NEW YORK (Reuters) - A solid U.S. jobs report for September reinforced expectations among Wall Street’s top banks that the Federal Reserve would raise interest rates by the end of the year, according to a Reuters poll conducted on Friday.
Fourteen of the 15 primary dealers that responded to the poll forecast a rate hike at the U.S. central bank’s December meeting. Primary dealers are the banks that do business directly with the Fed.
This compared with 13 of 14 dealers in a similar poll done on Sept. 2 following the August jobs report.
“It’s in line with what the Fed had expected. It keeps them on track to hike in December,” Brett Ryan, an economist at Deutsche Bank in New York, said of the September payrolls report.
Looking beyond December, 10 of 15 economists forecast at least two rate hikes in 2017, compared with nine of the 12 economists in the Sept. 2 poll.
While a number of Fed officials have said the Nov. 1-2 policy meeting is “live,” some of the analysts at the 15 primary dealers which responded downplayed the likelihood of a rate hike before a tight U.S. presidential election on Nov. 8.
“I can’t imagine they want to inject themselves into the politics,” said Omair Sharif, senior U.S. economist at Societe Generale in New York.
The median probability for a rate hike at the Fed’s November meeting was 12.5 percent, down slightly from 15.0 percent in the prior Reuters poll.
The labor market, while far from robust, has showed resilience despite weak investment spending from companies and lackluster overseas demand for U.S. goods and services.
U.S. employers hired 156,000 workers last month, fewer than a revised 167,000 increase in August and below the 175,000 gain forecast among analysts polled by Reuters.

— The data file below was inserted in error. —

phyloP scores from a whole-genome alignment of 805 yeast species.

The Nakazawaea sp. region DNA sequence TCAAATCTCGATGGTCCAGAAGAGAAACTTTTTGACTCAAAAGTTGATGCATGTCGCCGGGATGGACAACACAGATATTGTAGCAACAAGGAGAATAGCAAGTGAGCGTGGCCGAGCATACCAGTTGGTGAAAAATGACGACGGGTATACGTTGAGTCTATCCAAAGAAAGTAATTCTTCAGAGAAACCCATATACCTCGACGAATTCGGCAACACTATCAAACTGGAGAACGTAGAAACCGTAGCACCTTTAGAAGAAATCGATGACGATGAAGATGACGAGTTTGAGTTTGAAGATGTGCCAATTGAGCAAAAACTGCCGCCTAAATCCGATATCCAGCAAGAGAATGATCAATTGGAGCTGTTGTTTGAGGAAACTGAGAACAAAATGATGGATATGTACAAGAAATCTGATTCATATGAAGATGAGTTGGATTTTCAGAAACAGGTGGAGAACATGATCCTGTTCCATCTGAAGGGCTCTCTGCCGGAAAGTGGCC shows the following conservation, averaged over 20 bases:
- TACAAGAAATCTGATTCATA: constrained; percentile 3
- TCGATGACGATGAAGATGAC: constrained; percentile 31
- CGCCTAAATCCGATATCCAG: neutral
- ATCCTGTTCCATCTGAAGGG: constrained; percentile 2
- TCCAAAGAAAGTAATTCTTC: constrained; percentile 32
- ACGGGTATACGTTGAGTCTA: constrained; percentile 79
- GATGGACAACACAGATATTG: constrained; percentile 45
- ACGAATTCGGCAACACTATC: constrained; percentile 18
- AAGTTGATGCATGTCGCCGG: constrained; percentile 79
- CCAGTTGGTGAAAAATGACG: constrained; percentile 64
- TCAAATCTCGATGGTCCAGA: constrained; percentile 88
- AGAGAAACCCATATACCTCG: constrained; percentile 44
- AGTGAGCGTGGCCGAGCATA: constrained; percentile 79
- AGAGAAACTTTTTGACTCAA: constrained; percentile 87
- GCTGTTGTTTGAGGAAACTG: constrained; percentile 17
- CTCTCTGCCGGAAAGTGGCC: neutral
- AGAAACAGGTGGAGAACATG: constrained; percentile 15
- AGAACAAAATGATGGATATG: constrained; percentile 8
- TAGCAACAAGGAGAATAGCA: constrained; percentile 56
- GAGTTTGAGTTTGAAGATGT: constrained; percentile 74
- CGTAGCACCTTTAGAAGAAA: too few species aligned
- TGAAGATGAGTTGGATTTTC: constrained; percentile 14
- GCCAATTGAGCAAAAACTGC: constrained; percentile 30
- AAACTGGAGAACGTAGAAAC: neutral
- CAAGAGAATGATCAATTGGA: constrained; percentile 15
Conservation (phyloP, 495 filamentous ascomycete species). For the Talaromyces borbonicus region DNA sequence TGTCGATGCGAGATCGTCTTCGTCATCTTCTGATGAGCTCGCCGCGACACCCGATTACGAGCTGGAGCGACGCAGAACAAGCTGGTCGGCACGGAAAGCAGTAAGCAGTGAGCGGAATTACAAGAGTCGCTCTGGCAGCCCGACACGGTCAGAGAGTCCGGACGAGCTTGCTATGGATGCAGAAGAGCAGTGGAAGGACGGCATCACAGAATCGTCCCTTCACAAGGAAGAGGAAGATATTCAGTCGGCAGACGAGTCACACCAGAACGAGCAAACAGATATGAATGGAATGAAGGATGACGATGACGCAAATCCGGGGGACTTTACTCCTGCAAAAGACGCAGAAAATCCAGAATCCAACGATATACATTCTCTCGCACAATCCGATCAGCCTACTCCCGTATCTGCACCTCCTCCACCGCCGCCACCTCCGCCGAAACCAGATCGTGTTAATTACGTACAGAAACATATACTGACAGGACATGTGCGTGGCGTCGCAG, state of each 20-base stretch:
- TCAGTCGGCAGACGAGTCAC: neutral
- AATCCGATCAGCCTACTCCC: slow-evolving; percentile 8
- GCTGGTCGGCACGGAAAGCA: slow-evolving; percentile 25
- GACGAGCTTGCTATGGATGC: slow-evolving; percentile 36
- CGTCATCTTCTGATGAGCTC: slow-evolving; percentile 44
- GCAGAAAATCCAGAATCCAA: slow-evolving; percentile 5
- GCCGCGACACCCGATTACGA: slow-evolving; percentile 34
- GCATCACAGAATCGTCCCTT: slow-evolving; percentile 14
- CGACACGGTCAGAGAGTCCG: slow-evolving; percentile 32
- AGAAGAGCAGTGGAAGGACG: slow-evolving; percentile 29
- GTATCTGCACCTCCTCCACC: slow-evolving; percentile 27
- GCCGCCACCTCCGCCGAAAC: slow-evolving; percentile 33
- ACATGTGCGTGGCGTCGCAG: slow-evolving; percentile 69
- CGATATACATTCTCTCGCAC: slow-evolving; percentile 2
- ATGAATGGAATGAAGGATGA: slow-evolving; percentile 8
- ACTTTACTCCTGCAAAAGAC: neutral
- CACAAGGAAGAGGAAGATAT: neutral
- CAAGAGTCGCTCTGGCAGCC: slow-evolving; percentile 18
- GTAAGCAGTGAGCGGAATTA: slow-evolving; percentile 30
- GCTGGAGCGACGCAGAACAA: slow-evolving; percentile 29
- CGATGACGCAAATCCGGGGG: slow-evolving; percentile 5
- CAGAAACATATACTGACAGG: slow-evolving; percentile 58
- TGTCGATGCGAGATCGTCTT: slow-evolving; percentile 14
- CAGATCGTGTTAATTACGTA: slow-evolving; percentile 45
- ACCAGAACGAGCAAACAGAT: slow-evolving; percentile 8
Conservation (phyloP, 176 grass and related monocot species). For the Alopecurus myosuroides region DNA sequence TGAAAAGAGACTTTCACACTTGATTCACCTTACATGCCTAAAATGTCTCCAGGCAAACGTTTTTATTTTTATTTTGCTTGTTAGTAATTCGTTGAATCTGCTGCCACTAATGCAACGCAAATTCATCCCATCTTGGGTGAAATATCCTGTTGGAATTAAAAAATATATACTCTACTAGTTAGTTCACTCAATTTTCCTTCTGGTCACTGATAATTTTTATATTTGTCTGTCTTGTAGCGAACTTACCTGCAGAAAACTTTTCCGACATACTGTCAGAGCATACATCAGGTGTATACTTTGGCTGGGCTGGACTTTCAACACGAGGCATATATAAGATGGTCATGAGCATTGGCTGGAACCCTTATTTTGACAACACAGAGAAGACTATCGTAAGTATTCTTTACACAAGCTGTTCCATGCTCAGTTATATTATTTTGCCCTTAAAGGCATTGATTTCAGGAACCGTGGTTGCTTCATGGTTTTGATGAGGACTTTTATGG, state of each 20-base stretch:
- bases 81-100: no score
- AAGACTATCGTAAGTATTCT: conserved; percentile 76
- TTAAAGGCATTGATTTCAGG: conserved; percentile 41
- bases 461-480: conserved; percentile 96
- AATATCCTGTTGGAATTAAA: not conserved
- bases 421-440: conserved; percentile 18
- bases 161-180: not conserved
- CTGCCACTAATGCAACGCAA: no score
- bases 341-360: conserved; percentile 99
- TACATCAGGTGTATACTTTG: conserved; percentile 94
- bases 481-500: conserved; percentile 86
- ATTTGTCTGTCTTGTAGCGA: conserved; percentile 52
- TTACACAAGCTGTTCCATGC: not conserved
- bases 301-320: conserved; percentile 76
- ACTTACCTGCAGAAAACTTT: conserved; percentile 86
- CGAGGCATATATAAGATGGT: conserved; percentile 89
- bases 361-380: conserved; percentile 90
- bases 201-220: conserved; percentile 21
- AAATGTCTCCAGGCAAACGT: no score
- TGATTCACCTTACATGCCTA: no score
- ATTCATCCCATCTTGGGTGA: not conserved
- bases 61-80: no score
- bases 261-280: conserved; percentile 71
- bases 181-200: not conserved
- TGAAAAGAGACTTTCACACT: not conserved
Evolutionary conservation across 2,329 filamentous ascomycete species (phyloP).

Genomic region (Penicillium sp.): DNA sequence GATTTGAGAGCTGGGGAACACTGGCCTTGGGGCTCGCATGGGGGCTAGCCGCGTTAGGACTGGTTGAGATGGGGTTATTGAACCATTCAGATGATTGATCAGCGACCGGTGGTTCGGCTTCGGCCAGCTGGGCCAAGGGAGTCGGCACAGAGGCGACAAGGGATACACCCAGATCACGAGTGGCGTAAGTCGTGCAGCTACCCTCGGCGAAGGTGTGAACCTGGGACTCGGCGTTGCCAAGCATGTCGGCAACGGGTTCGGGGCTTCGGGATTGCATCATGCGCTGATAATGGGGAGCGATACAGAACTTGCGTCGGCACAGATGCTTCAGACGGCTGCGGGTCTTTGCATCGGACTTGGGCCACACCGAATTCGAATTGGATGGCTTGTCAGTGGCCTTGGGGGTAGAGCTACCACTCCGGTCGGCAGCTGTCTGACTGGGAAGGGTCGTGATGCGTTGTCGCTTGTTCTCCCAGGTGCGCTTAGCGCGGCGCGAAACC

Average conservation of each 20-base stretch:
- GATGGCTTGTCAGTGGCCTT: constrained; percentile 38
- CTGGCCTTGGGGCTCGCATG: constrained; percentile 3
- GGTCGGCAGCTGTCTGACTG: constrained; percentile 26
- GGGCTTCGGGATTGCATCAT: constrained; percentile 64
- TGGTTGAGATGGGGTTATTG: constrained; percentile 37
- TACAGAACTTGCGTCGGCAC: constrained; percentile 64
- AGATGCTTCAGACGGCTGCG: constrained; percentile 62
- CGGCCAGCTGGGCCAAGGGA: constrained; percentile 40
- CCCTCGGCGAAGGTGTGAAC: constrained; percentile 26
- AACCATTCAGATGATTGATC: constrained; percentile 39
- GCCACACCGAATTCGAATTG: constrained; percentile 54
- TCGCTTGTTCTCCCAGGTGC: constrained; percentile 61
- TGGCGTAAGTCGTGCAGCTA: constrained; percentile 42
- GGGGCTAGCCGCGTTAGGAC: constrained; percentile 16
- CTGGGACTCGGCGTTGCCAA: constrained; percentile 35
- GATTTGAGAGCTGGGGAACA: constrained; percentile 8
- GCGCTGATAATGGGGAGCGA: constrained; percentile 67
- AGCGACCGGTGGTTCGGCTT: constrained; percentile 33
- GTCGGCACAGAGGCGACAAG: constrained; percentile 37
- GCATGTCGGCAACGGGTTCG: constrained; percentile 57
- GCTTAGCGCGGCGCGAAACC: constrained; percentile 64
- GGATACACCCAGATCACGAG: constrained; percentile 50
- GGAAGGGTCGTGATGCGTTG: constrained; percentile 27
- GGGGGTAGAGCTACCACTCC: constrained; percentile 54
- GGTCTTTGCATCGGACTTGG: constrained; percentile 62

Other aspects of the latest payroll report, however, signaled improvement in the labor market, economists said.
The jobless rate edged up to 5.0 percent stemming from a pickup in Americans looking for work. Average hours and wages also grew in September.
Some Fed officials said this week an improving job market, together with evidence of rising inflation toward its 2 percent goal, would warrant another rate increase since the hike last December, which was the first rate increase in nearly a decade .
“We have made progress on both (of the Fed’s) mandates,” Cleveland Fed President Loretta Mester told reporters on Friday after a speech at an event organized by the Manhattan Institute. She said the case for a rate increase “has strengthened.”
Market-based forecasting tools, such as federal funds futures, suggested traders saw less than a 10 percent chance of a rate hike at the Fed’s November meeting.
Rate futures implied traders expected about a 70 percent chance the Fed would lift its target range on short-term rates by a quarter point at its Dec. 13-14 meeting.
Reporting by Chuck Mikolajczak, Trevor Hunnicutt, Saqib Ahmed and David Randall in New York, Krishna Eluri and Kailash Bathija in Bangalore; Writing by Richard Leong; Editing by Leslie Adler